Group exercise
GX vs gym

Group exercise versus gym only: who does what, and does this predict retention? Dr Melvyn Hillsdon reports, in the first of a new series based on the TRP 10,000™ survey

By Dr Melvyn Hillsdon | Published in Health Club Management 2014 issue 4


Imagine following a member from their point of joining, through all their visits, interactions, cancellation, joining your competitors, cancelling – all the time analysing their behaviour and asking how they feel and why they’re making the decisions they are. Doing this with five people would generate incredible understanding; doing it with 10,000 would give our industry the knowledge it needs to grow the market, meaning a bigger slice for all.

And that’s what the ambition has been with the creation of the TRP 10,000™ – the biggest and most comprehensive survey of member behaviour ever carried out in the health and fitness industry (see p39 for details).

Over the coming months, Health Club Management will publish the results from TRP 10,000 based on key themes. The focus of this first article will be on what club activities members do, and specifically who participates in group exercise and who uses the gym only. We’ll also examine whether members who usually attend for group exercise have higher retention rates than members who work out in the gym only.

Data and analysis
The results here are for members who completed the survey between July and September 2013, and who were followed up until the end of January 2014. During the follow-up period, 1,526 of the participating members cancelled their membership. From a list of 11 options – they could also tell us about things not on the list – they were asked what they usually visited their club for, and could give multiple answers. Members who listed either ‘exercise class’ or ‘group cycling class’ in their answers were classed as group exercisers, while those who only listed ‘workout in the gym’ were classed as gym-only.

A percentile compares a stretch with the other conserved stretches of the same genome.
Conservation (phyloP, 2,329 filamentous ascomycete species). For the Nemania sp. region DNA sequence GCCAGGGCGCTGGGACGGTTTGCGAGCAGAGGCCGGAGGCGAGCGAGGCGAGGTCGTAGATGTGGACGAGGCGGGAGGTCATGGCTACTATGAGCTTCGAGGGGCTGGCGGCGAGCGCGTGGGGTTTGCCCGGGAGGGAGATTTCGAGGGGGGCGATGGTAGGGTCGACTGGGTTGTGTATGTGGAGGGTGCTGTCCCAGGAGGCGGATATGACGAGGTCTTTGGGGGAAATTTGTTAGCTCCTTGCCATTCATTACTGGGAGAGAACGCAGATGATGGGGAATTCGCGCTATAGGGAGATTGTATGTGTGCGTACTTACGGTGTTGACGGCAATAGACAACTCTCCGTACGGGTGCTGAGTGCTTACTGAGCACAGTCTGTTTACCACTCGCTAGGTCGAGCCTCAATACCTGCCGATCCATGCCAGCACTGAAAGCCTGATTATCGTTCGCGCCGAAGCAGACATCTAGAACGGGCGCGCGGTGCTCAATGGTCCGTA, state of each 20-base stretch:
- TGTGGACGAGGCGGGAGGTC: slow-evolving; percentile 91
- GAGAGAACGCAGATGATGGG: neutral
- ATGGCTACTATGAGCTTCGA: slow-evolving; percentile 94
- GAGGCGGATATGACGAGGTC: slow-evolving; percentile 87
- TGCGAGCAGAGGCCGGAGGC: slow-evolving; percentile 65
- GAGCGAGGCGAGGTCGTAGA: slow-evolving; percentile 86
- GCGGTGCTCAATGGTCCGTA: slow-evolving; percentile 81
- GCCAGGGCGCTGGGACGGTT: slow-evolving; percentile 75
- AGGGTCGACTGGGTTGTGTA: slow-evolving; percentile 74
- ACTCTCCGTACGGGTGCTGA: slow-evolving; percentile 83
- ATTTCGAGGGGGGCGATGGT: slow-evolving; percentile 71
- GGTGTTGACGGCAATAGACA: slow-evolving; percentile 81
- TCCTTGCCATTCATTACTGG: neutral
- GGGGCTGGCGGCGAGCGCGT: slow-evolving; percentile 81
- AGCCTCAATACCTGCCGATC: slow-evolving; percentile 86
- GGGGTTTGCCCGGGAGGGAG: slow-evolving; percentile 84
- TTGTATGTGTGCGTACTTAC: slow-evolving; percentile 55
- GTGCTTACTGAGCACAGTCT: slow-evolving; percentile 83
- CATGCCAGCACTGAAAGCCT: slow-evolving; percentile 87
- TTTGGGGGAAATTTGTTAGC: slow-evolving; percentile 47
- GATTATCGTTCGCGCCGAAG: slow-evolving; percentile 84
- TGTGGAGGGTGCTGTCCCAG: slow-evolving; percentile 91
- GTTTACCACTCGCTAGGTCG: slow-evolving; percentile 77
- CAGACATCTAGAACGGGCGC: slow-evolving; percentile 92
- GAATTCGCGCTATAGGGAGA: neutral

Results
Figure 1 shows what members reported they usually did when they made a club visit. Clearly, working out in the gym is the most common reason for attending, followed by an exercise class, swimming and group cycling classes.

Forty-eight per cent of members reported just one activity as the usual reason for a club visit; 32 per cent reported two, and 20 per cent reported three or more. Figure 2 shows how group exercise (group cycling combined with exercise class), swimming and gym workouts group together. Attending for a gym workout only was reported by 40 per cent of members, with nearly a fifth of members reporting a combination of gym and class. Just 13 per cent of members report visiting their clubs for a class only, with 66 per cent of class-goers also reporting they visit the gym (not in Figure). Similarly, swimmers tend to do multiple activities, with only one in 20 reporting swimming as their only reason for visiting the club.

The rest of this article will focus on two groups of members: those who report using the gym only, and those who report their usual reason for attending is group exercise (exercise class or group cycling class) alone or in combination with another activity.

Solo versus group
How do gym-only and group exercise members differ from each other? Those belonging to these two groups show variances by gender, age, membership length, club history and visit frequency (see Table 1, p38). As might be expected, group exercise was reported more by females than males; the reverse was true for gym workouts. Gym-only members tended to be younger, while the proportion of members reporting group exercise increased with age.

Longer-term members are less likely to report gym only and more likely to report group exercise compared to new members. Members who have been members of multiple clubs are more likely to report only working out in the gym compared with members for whom this is their first ever club. Finally, there is very little difference in visit frequency between the two types of members.

Impact on retention
So does group exercise actually increase retention compared to gym-only, as has often been anecdotally reported?

Retention rates were calculated based on the time from survey completion (when all members were live) to either the cancellation date (for cancelled members) or 31 January 2014 for live members. Figure 3 shows the retention rate is higher for group exercisers compared to gym-only exercisers.

As of the 31 of January 2014, 88 per cent of group exercise members retained their membership, compared to 82 per cent of gym-only members. The risk of cancelling between completing the questionnaire and the end of January 2014 was 56 per cent higher in gym-only members compared to group exercisers (27.6 cancellations per thousand per month versus 17.7).